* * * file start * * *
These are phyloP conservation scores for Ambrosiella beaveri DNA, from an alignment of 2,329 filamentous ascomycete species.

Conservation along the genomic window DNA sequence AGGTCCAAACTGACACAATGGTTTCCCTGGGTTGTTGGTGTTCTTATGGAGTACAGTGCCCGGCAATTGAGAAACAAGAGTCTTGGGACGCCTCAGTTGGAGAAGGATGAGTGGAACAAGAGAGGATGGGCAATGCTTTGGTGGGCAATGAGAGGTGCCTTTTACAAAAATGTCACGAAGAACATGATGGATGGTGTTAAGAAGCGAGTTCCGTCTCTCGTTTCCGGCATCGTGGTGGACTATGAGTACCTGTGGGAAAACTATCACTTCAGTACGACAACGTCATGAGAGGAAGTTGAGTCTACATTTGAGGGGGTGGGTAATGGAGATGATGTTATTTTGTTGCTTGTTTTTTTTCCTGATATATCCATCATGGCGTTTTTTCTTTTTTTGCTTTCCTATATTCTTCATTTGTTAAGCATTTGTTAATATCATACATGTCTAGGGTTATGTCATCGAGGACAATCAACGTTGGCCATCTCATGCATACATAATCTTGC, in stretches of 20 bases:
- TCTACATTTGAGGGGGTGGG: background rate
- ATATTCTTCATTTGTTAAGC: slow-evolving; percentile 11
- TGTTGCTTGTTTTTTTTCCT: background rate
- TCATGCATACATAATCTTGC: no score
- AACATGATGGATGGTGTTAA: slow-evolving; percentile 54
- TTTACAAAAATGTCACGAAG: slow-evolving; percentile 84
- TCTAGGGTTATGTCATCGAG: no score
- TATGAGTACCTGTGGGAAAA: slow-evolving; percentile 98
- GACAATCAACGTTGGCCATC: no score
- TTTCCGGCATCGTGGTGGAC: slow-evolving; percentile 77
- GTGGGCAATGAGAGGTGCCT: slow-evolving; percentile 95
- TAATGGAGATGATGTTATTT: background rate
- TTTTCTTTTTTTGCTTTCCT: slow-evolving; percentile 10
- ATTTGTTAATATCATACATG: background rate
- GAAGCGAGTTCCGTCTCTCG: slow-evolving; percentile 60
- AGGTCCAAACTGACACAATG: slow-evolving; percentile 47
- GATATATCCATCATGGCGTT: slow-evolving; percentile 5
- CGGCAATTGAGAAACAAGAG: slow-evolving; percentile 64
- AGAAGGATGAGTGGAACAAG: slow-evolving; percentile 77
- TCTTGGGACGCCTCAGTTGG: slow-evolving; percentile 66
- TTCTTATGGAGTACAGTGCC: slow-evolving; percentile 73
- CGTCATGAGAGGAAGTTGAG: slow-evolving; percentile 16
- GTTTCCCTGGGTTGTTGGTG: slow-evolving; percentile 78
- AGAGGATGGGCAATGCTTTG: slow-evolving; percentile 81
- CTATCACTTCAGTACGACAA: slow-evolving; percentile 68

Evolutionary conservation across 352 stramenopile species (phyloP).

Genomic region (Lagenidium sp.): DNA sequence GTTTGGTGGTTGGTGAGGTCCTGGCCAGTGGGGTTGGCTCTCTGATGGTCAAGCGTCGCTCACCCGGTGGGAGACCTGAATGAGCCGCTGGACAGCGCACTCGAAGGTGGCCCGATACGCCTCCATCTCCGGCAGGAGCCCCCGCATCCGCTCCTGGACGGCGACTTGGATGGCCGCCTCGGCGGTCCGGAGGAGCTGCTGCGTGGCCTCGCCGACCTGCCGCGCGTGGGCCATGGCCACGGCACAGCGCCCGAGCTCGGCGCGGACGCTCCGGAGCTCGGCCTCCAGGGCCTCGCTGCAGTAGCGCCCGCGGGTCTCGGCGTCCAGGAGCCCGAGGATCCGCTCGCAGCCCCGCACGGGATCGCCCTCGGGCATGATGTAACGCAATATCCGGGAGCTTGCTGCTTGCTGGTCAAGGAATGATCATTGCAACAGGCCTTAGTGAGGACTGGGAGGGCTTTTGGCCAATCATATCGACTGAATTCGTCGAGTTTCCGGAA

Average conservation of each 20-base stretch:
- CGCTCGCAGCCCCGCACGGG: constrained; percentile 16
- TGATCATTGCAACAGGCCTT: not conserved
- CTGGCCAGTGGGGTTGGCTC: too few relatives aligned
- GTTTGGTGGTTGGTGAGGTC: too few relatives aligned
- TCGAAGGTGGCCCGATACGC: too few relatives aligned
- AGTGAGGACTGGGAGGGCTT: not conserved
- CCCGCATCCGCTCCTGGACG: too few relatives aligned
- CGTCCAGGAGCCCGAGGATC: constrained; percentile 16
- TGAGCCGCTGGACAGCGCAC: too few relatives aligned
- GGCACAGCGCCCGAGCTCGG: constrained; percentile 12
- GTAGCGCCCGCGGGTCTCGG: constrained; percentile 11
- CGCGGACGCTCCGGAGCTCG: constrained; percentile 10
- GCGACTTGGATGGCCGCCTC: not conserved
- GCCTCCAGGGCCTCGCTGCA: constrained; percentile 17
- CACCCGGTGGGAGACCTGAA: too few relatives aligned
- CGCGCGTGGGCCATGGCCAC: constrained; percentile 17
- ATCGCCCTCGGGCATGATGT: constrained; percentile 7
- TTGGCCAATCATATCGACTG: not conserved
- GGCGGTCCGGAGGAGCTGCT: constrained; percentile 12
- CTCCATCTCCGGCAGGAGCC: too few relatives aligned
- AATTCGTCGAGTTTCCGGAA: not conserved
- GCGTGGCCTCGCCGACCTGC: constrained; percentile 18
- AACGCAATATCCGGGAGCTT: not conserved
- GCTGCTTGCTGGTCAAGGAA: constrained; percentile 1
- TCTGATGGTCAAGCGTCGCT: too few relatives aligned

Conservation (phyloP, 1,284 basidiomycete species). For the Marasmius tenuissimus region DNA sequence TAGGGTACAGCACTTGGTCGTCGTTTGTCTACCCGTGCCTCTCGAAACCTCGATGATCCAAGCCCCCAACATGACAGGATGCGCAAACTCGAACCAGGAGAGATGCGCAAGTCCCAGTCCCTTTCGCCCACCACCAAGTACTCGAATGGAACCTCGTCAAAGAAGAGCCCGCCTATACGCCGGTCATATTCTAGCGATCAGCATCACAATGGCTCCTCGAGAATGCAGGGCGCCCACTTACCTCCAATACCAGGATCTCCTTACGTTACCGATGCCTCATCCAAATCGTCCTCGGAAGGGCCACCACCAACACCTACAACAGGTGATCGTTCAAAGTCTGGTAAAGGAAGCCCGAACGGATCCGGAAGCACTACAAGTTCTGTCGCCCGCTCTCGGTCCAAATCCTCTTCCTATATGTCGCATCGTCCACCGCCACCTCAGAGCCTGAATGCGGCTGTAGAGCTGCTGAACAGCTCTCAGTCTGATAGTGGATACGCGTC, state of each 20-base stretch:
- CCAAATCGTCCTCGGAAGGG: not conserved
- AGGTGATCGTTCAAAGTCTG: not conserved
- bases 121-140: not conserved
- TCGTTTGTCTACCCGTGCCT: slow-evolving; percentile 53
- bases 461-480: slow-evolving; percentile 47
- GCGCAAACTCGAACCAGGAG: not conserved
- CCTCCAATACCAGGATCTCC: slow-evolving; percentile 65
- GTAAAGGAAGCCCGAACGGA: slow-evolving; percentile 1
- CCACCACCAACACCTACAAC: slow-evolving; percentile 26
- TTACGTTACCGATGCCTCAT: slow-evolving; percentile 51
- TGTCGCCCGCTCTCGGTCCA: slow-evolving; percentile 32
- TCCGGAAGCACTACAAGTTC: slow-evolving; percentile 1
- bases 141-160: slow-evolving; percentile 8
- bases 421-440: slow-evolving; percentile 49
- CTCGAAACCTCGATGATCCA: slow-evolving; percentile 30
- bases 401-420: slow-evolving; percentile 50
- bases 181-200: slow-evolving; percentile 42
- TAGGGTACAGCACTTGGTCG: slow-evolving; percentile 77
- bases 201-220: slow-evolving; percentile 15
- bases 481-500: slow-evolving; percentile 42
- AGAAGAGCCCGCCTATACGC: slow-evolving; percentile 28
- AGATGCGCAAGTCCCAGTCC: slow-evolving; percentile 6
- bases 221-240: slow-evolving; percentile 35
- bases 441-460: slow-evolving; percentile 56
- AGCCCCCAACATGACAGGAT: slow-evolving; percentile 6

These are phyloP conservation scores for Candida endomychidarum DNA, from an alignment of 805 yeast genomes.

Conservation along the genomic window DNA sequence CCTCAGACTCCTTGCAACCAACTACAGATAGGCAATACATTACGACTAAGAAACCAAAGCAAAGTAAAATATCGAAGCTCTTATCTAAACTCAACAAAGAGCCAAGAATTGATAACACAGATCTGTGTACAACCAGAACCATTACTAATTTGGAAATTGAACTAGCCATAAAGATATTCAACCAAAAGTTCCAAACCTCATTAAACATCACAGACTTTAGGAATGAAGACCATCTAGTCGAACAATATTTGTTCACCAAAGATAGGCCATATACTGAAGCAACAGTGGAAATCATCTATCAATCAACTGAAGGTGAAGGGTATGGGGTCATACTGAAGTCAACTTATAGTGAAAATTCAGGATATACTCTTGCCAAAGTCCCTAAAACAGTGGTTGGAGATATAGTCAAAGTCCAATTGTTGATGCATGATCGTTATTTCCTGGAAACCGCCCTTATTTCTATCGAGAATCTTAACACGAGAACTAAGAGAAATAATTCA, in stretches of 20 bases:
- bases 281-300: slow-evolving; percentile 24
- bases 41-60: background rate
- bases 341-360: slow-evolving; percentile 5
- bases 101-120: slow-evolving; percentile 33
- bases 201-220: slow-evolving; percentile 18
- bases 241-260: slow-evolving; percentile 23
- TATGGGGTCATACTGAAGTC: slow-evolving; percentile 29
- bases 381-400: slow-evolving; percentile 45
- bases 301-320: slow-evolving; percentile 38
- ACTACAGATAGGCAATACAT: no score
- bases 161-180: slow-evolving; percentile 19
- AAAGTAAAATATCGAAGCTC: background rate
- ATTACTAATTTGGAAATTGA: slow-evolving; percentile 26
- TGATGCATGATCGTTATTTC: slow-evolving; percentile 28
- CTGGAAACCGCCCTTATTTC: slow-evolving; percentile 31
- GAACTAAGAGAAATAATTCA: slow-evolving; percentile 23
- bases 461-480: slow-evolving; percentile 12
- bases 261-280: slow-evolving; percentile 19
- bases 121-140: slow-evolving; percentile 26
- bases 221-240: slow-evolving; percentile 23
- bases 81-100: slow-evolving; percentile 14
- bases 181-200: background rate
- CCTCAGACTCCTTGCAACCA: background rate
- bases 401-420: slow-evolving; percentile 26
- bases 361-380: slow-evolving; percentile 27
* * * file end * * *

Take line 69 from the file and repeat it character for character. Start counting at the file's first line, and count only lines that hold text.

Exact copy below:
- bases 141-160: slow-evolving; percentile 8